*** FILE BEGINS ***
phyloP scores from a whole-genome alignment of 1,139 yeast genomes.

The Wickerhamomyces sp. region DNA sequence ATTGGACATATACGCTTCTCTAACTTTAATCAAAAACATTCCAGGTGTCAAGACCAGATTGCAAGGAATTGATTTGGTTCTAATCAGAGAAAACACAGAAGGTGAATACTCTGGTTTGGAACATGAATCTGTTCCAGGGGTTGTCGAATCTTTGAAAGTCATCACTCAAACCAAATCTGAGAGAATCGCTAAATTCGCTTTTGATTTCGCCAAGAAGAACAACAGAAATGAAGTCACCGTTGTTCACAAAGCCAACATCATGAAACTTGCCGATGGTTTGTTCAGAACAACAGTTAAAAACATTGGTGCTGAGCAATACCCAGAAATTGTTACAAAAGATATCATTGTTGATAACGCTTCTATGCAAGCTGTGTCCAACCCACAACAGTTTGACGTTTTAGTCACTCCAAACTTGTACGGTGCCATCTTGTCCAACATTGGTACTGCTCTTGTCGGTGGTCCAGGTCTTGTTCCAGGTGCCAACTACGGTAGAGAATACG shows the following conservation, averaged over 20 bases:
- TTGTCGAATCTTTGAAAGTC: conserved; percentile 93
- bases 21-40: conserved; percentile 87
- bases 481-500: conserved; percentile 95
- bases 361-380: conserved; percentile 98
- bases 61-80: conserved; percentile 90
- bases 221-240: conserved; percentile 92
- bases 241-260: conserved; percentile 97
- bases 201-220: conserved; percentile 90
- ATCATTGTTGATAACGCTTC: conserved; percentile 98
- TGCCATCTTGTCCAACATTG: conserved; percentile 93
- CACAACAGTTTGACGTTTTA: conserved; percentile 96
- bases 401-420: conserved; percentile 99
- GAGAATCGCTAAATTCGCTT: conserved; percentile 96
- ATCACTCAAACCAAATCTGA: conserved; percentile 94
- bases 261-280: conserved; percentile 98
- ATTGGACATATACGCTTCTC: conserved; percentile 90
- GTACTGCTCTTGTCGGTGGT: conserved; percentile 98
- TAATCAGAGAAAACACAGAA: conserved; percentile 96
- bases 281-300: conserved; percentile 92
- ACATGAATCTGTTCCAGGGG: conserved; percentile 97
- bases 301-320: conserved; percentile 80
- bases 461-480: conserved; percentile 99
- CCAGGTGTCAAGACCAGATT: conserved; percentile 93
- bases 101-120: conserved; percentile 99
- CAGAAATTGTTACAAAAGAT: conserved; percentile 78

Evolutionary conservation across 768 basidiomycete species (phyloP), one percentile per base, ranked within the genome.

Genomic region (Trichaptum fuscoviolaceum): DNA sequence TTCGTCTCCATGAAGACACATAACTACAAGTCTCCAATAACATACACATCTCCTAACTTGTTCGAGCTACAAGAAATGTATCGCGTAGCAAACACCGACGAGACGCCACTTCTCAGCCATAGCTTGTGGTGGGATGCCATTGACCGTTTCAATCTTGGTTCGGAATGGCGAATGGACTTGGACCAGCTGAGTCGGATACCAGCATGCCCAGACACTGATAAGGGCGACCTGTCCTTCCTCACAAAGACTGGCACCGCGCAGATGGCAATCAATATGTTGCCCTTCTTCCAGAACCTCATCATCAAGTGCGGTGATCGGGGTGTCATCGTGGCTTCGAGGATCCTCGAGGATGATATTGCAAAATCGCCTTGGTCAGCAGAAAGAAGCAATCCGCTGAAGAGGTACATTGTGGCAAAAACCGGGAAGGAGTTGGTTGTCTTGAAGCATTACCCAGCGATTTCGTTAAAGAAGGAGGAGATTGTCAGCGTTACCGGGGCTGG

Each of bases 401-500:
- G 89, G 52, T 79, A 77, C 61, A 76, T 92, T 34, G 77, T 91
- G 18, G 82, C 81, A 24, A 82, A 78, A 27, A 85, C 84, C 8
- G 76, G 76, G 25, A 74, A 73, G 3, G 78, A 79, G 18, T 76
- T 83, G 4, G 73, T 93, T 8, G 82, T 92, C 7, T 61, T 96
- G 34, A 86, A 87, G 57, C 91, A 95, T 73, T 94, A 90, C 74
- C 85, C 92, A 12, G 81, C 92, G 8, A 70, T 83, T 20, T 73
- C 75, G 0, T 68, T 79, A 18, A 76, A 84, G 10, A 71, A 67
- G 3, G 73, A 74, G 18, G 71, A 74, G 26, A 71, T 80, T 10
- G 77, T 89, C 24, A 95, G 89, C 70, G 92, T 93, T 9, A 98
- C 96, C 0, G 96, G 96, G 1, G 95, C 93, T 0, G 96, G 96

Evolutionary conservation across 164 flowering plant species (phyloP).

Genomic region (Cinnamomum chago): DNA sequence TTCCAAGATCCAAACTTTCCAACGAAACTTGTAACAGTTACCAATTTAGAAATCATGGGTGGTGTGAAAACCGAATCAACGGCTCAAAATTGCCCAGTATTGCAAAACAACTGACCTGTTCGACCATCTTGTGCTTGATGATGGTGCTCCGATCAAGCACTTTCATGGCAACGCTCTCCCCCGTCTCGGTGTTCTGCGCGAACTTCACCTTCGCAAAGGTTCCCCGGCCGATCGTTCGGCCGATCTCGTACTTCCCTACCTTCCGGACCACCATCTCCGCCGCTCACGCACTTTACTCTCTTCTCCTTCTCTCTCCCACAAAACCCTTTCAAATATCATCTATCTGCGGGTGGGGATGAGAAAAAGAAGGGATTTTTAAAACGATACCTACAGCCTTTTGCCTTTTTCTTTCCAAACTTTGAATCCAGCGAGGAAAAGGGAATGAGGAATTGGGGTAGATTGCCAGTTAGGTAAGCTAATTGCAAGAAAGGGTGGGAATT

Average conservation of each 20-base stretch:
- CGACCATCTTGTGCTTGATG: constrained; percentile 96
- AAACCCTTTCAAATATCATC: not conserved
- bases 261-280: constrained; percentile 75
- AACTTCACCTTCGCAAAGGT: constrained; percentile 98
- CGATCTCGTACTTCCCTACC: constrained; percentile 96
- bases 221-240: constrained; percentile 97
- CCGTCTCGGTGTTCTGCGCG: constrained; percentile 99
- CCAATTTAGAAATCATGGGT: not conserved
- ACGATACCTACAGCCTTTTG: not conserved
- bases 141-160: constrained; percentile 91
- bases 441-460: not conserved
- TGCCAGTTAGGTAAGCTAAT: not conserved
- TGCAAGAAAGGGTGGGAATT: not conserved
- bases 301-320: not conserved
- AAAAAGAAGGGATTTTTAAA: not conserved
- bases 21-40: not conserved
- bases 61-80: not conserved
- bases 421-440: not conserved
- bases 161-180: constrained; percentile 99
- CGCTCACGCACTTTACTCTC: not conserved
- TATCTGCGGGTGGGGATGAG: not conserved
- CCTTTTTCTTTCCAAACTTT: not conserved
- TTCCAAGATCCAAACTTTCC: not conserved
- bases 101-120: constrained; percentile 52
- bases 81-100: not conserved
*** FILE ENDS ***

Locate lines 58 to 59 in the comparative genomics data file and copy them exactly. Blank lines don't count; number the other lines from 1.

- AAAAAGAAGGGATTTTTAAA: not conserved
- bases 21-40: not conserved